Buying Gold Coins

Buying gold coins is a great way for the average investor to slowly build up a position in gold.  They are sold in a variety of sizes from the standard 1-ounce bullion coin to a variety of fractional coins.

It’s been a while since I last purchased any physical gold, but I recently took the plunge and purchased a 1/4 ounce pure gold bullion coin that’s produced every year by the Royal Canadian Mint.  These coins are among the highest quality, pure gold investment coins in the world.

As I’ve said in a prior post on investing in physical gold, I believe that the only way to “invest” in gold is to own it physically.  I leave things like GLD and other so-called “paper gold” ETFs and depository receipts to the speculators.  The main reason for this has been my concern about a number of reports that suggests that there is far more “paper gold” circulating in the market than there is actual physical gold that’s supposed to back it.  So if anything ever were to happen that we needed our gold, I don’t want to be that guy holding a worthless piece of paper…I want the real piece of gold.

Buying gold Royal Canadian Mint 1:4 ounce fine gold 9999

Now I don’t see gold as a particularly great investment, but I still buy it for its “insurance” value.  Some finance gurus like Warren Buffett hate gold and think it’s an idle non-productive asset that doesn’t pay any dividends or interest.

Other billionaire investors like George Soros, Jim Rogers and the “Bond King” himself, Bill Gross, have advocated the need to own gold in an investment portfolio to protect against inflation and even deflation.  Their rationale has to do with all the money that central banks around the world have been printing since the Global Financial Criss of 2008-2009.  In their view, all that money has inflated the prices of paper assets (bonds, stocks, T-Bills etc) and that eventually investors will retreat into hard assets like real estate, gold and other commodities.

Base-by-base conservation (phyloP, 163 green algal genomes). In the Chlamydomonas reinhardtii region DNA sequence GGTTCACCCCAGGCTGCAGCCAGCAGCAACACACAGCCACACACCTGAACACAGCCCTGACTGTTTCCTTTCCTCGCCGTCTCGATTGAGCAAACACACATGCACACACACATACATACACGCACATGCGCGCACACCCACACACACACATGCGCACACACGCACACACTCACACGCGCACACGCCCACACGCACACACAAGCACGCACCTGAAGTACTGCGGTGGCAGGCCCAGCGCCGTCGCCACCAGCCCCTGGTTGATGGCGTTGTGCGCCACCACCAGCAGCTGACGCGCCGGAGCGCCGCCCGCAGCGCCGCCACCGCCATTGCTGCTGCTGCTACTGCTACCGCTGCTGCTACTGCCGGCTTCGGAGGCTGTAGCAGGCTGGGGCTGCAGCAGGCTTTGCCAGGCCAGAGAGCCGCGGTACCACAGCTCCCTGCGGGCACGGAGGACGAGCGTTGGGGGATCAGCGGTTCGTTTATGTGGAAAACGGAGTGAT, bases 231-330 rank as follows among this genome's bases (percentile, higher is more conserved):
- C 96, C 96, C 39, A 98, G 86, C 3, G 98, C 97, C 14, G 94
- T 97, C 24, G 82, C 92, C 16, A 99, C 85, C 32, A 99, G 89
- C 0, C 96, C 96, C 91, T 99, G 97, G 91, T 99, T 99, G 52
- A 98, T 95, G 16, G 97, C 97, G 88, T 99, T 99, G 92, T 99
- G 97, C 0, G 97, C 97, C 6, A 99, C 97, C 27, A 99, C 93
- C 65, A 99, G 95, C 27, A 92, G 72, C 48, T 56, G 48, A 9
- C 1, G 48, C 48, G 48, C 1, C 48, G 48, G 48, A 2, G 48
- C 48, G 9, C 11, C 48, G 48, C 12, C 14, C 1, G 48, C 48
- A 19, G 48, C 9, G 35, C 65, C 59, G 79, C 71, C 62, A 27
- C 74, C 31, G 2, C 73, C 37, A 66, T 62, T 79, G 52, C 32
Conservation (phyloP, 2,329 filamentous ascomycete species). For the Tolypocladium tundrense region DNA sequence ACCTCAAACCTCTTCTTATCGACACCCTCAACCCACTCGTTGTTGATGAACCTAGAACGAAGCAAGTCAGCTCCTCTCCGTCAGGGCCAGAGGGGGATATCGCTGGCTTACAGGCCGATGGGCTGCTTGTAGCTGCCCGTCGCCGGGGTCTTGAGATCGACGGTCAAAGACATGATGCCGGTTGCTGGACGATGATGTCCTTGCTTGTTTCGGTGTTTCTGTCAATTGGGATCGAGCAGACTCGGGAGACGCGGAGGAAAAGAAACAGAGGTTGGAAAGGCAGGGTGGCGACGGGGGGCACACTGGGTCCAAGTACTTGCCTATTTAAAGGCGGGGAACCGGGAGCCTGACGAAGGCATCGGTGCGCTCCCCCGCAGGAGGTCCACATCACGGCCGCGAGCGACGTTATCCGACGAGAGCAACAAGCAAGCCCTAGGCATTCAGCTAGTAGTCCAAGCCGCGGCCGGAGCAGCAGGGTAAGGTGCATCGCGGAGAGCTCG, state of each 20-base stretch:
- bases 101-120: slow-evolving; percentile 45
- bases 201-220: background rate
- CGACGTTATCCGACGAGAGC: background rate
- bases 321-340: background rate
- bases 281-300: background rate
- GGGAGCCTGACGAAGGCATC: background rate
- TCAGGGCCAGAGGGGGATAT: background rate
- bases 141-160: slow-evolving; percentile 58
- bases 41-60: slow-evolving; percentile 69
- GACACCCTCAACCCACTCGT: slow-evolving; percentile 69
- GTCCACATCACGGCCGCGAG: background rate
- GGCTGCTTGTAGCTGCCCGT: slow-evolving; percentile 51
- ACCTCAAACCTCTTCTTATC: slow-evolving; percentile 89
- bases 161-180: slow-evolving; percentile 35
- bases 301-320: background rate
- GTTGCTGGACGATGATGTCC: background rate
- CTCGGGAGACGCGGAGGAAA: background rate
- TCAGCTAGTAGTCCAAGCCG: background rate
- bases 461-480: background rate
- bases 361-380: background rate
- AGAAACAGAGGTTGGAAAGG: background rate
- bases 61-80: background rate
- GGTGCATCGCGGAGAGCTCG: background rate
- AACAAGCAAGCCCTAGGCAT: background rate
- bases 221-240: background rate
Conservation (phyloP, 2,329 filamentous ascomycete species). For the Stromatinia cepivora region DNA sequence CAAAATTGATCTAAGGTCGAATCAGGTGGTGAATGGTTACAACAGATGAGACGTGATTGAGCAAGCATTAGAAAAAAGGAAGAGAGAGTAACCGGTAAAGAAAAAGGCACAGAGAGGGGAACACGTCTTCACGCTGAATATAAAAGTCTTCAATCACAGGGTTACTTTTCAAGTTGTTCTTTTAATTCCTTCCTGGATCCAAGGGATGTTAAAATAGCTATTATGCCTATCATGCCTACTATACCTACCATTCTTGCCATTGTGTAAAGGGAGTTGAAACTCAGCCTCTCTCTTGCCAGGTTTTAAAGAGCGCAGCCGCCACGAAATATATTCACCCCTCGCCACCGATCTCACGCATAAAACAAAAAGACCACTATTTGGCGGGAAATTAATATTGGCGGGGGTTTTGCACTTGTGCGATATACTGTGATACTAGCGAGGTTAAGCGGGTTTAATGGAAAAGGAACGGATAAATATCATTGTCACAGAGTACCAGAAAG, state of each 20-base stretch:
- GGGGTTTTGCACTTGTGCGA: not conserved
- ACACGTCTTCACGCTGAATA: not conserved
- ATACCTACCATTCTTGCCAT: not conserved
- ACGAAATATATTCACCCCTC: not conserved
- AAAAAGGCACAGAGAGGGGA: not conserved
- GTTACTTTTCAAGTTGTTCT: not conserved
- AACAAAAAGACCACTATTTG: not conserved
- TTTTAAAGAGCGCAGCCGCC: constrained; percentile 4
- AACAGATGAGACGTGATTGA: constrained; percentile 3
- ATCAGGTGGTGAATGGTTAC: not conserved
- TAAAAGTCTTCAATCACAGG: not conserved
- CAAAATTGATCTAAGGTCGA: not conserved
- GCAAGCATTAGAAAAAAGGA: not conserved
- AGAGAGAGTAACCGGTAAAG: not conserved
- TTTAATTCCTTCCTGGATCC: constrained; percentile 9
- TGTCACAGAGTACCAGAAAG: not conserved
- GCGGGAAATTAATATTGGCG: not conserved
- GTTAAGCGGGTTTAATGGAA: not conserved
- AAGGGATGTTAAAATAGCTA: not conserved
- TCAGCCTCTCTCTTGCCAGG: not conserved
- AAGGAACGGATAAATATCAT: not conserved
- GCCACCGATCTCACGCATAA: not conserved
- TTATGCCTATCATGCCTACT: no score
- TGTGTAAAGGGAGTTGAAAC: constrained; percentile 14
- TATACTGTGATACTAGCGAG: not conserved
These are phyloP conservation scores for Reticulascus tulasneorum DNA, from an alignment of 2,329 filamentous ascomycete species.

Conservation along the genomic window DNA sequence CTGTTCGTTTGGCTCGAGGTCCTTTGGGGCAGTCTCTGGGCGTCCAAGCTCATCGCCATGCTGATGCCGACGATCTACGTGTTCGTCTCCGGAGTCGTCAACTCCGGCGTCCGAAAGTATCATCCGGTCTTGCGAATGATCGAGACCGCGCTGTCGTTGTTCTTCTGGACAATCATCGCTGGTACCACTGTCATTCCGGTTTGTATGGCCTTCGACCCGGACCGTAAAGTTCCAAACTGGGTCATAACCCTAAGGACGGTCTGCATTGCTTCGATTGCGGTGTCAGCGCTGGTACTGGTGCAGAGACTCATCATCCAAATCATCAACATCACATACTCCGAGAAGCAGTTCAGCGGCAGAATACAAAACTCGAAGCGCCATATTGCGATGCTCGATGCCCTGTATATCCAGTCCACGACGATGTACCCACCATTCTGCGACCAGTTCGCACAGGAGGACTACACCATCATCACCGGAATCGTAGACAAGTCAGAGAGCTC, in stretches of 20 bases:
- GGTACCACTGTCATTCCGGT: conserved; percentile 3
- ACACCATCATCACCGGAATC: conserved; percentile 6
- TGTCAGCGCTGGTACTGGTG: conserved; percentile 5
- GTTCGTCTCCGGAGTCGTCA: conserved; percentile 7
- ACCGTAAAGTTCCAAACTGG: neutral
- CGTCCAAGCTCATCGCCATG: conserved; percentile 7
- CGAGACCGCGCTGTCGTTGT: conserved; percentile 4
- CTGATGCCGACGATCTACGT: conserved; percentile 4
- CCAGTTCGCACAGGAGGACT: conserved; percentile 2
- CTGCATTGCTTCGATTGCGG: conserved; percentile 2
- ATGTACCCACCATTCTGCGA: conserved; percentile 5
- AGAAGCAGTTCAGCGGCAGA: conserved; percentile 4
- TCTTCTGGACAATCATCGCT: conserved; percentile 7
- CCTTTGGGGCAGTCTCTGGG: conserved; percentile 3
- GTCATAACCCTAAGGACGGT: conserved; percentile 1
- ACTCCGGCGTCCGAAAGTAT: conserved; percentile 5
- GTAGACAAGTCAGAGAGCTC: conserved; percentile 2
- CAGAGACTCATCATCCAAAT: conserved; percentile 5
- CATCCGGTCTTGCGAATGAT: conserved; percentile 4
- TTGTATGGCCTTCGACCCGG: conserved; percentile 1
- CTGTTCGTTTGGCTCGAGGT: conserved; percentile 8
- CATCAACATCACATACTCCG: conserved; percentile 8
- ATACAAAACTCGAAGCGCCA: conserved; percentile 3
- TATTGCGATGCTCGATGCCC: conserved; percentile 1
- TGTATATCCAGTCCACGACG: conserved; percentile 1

My own view is that I like gold as an asset class because it is usually negatively correlated to the stock market.  This means when stocks go down there is usually a lot of fear in the market so people buy gold, causing it to rise in value.

As a rule of thumb investors are told to keep no more than 5% of their assets in gold.  I’m not really a trader, but more of a buy and hold kind of guy so I tend to slowly accumulate my investments of a long period of time.  My strategy with buying gold is no different.

My goal is to keep about 1% of my assets in physical gold.  So I estimate that I need about $8-10 k in gold to reach that allocation.  My current holdings sit at around $6k so I will be slowly buying gold to add to it.

July 2016 Investment Income

Welcome to my July 2016 investment income report.  This report helps me track all of my investment income from rental properties, dividend stocks, index funds and exchange-traded funds (ETFs).

June 2016 Investment IncomeI was pleased to see that our net worth continued to rise in July, hitting 866k.  The increase in net worth had to do with the strong performance of global stock markets.  This brought the value of our financial assets to an all time high at just over 400k!  This is why I think that it really pays to stay invested and not try to time the market.

I received some good news regarding the new rental property.  One of the existing tenants is moving out as of Aug. 1st (so much for giving 2 months notice!).  Anyway, this is the opportunity that I’ve been waiting for.  Now I can do some repairs and (hopefully) get it rented out at the higher market rate by September 1st.  This will give the monthly rental income a nice boost!

While I was pleased to see our net worth rise this month, I’m even more pleased to see that our monthly investment income continues to stay above the 2k mark.  In my opinion, having a high net worth is great and all, but unless it’s backed up with some solid investment cash flow it’s not really all that impressive.  To my mind, cash-flow is KING!

Monthly Investing Activity